A short distance up the road was another imposing sight, the Horseshoe Bend on the Colorado River. It's just a few miles downstream of Glen Canyon Dam, and was a local secret for a long time. Word is out now and the small dirt parking lot is often overrun with buses and tourists hiking in inappropriate shoes and without hats in the stifling (and dehydration-producing) heat. It is in the process of falling victim to "industrial tourism" as authorities are constructing a parking lot, a concrete pathway, and some fencing at the cliff edge. I guess the "improvements" are necessary, given the stupid chances I saw people taking to get their selfies on the cliff edge.
House on Fire Ruin in Mule Canyon. I photographed the ruin years ago without realizing the presence of the "flames" formed from differential weathering of crossbeds in the sandstone.

My most treasured moment came the next day. We were headed to one of the important cultural sites on the entire Colorado Plateau. A thousand years ago, Cedar Mesa was one of the most critical agricultural landscapes in the entire region, being a thousand feet above the barren deserts of Monument Valley and Mexican Hat, and thousands of feet below the mountains that were coated in snow for much of the winter. It was the sweet spot for growing large yields of beans, squash and maize. For centuries thousands of the Ancestral Pueblo people made the mesa their home, building villages on the mesa top, and cliff dwellings and pithouses in the alcoves just below the rim. They left the region totally in the late 1200s leaving behind thousands of cultural sites that are still only beginning to be assessed and excavated. Five regional tribes consider the lands to be sacred.
Pictographs on sandstone near House on Fire Ruin
The region is public land, managed by the Bureau of Land Management, a chronically underfunded part of the federal government. The archaeological sites have been ravaged by the resident pothunters and grave robbers who live in the region and think that these resources are their own personal cash cow. I read somewhere that around 90% of the known sites have been attacked by pothunters, sometimes using picks and shovels, sometimes with bulldozers. They'll even charter helicopters to fly them into remote sites. With this vandalism in mind, politicians and stakeholders worked for years to propose a national monument, and when Congress failed to act, President Obama made the monument a reality. Bear's Ears National Monument was established in 2016. In an egregious betrayal of the law, the present administration shrunk the monument by 90%. The act is being challenged in court, but mining companies are already staking claims. It's a hideous shame.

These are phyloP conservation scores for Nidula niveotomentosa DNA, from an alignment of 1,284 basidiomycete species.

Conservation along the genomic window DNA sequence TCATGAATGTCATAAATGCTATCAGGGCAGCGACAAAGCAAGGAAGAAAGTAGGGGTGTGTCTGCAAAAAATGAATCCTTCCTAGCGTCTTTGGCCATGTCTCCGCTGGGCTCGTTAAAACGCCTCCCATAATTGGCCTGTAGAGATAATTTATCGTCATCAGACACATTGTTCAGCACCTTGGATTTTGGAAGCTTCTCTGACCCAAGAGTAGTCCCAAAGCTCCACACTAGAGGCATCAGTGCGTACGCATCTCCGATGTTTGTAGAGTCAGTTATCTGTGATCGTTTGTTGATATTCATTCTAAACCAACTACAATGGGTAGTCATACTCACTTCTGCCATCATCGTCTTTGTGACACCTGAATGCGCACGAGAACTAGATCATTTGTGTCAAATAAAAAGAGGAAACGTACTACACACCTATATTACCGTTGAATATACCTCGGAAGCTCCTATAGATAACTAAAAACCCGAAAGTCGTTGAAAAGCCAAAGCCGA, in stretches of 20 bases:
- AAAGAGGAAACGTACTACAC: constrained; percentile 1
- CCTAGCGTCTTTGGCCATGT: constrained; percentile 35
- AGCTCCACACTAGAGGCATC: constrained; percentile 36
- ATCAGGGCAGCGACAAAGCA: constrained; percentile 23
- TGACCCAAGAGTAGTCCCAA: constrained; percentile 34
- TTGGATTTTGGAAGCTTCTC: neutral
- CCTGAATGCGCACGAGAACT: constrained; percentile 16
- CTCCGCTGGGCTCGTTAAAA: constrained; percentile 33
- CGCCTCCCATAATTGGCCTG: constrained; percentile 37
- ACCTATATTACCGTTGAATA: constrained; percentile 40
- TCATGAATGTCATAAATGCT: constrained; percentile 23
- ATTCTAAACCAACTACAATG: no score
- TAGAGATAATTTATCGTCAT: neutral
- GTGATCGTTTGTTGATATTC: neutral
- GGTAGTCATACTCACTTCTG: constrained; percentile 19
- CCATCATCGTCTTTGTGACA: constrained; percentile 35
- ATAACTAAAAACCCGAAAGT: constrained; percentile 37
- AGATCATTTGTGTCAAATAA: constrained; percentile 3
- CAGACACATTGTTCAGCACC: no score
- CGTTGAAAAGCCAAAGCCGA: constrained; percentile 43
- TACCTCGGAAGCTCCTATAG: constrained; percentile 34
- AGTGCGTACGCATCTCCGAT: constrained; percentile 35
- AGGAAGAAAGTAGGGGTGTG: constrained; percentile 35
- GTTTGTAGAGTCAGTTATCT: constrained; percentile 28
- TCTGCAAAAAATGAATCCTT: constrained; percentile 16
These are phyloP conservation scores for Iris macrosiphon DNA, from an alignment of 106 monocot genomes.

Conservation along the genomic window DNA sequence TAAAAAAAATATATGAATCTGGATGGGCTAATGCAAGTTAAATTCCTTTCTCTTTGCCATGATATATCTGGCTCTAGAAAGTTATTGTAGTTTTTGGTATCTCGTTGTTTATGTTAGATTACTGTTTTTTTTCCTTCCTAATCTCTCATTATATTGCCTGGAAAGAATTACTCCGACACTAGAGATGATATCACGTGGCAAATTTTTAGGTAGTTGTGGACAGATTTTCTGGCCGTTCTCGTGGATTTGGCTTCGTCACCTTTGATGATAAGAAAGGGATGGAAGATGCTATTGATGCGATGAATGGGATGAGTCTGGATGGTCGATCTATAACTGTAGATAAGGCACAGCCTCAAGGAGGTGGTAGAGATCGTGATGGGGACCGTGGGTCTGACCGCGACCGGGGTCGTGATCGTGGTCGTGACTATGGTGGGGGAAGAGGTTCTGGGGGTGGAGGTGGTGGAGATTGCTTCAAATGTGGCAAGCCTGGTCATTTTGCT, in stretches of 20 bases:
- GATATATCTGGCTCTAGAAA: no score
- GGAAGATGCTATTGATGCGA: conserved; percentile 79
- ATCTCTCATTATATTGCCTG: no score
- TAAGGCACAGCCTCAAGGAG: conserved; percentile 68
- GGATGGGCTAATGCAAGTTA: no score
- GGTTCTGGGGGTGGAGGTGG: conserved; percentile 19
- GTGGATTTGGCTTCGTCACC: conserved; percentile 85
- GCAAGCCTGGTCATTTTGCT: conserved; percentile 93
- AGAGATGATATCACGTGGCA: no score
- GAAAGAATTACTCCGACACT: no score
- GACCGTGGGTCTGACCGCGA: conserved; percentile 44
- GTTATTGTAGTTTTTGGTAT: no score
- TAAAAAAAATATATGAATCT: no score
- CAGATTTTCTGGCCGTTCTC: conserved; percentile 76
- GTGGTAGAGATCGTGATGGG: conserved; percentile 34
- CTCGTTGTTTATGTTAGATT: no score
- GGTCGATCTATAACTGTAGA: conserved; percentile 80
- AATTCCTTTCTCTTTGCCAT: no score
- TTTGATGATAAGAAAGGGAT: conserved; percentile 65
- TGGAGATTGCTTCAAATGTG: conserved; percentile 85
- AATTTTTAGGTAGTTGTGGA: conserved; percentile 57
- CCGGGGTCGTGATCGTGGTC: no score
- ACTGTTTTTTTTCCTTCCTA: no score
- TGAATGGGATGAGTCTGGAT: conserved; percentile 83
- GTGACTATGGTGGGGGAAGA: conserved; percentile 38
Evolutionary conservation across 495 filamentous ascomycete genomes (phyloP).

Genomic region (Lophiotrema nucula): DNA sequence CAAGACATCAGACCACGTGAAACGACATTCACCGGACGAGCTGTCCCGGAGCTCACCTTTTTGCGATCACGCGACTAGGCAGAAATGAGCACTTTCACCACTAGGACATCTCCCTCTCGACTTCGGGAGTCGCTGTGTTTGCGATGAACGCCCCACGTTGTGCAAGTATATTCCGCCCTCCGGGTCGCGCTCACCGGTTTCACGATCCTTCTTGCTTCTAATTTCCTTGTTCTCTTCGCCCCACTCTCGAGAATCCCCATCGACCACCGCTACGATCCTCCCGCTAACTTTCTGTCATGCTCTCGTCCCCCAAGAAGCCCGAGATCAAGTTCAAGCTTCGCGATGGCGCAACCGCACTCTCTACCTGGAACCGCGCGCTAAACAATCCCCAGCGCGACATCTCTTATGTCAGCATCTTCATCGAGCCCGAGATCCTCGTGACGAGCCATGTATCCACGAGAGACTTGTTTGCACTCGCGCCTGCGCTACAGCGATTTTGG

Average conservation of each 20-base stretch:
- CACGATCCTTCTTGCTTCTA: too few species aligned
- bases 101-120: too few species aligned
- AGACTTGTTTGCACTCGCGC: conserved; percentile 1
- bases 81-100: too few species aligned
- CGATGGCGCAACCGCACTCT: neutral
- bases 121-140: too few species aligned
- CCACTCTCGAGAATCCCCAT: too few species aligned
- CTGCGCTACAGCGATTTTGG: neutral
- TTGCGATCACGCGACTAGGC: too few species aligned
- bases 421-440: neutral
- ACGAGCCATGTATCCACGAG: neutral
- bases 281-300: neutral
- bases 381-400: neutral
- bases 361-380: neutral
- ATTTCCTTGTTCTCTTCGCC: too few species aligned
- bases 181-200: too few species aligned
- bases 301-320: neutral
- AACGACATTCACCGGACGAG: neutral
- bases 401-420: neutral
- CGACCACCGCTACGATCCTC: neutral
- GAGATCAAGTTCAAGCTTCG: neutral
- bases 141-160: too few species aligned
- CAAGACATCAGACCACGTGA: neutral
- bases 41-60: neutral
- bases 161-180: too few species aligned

Ruins in Mule Canyon
We walked up Mule Canyon listening for the ghosts of those who came before. We found House on Fire ruin, some eerie hand prints on an overhanging rock, and several other incredible ruins (a long way) up the canyon. I walked six miles in the hot sun with not enough water (I don't recommend walking with insufficient amounts of water). It had been around fifteen years since I last traveled up the canyon.
One of my special moments happened as I was waiting for two new tires to be installed after we got a series of flats. Right there in the city limits of Cortez, Colorado there was a little prairie dog town. They ducked every time a car went by.

The picture above needs explanation. That's a cloud, yes, but an unusual one. It's a pyrocumulus cloud, generated by the disastrous La Plata (416) Fire that was burning north of Durango, Colorado. Huge plumes of superheated air rise and cool in the upper atmosphere, condensing to form the gigantic clouds. Unfortunately they don't produce any significant precipitation (wouldn't it be nice if wildfires came with their own extinguishers?). But looking at the drought-induced fire burning beyond the ruins of Mesa Verde caused me to consider the "cycle of life", or more correctly the cycle of human habitation. Many hypotheses concerning the abandonment of the region by the Ancestral Puebloans involve extended droughts and overuse of the available resources. The drought in 1285 AD had lasted around 25 years.

We are currently in another drought that has now lingered for two decades. The Colorado River supplies water for cities and farms across the entire southwest, but the two giant reservoirs that store most of the water are barely half full, and if the drought continues (as predicted by some global warming scenarios), the lakes will become useless pools and cities throughout the region will be in serious trouble as a result. The Ancestral Pueblo people left for wetter climates 700 years ago. What alternatives will the current residents have?

These are my favorite pictures from the first six days of our journey. More will be coming!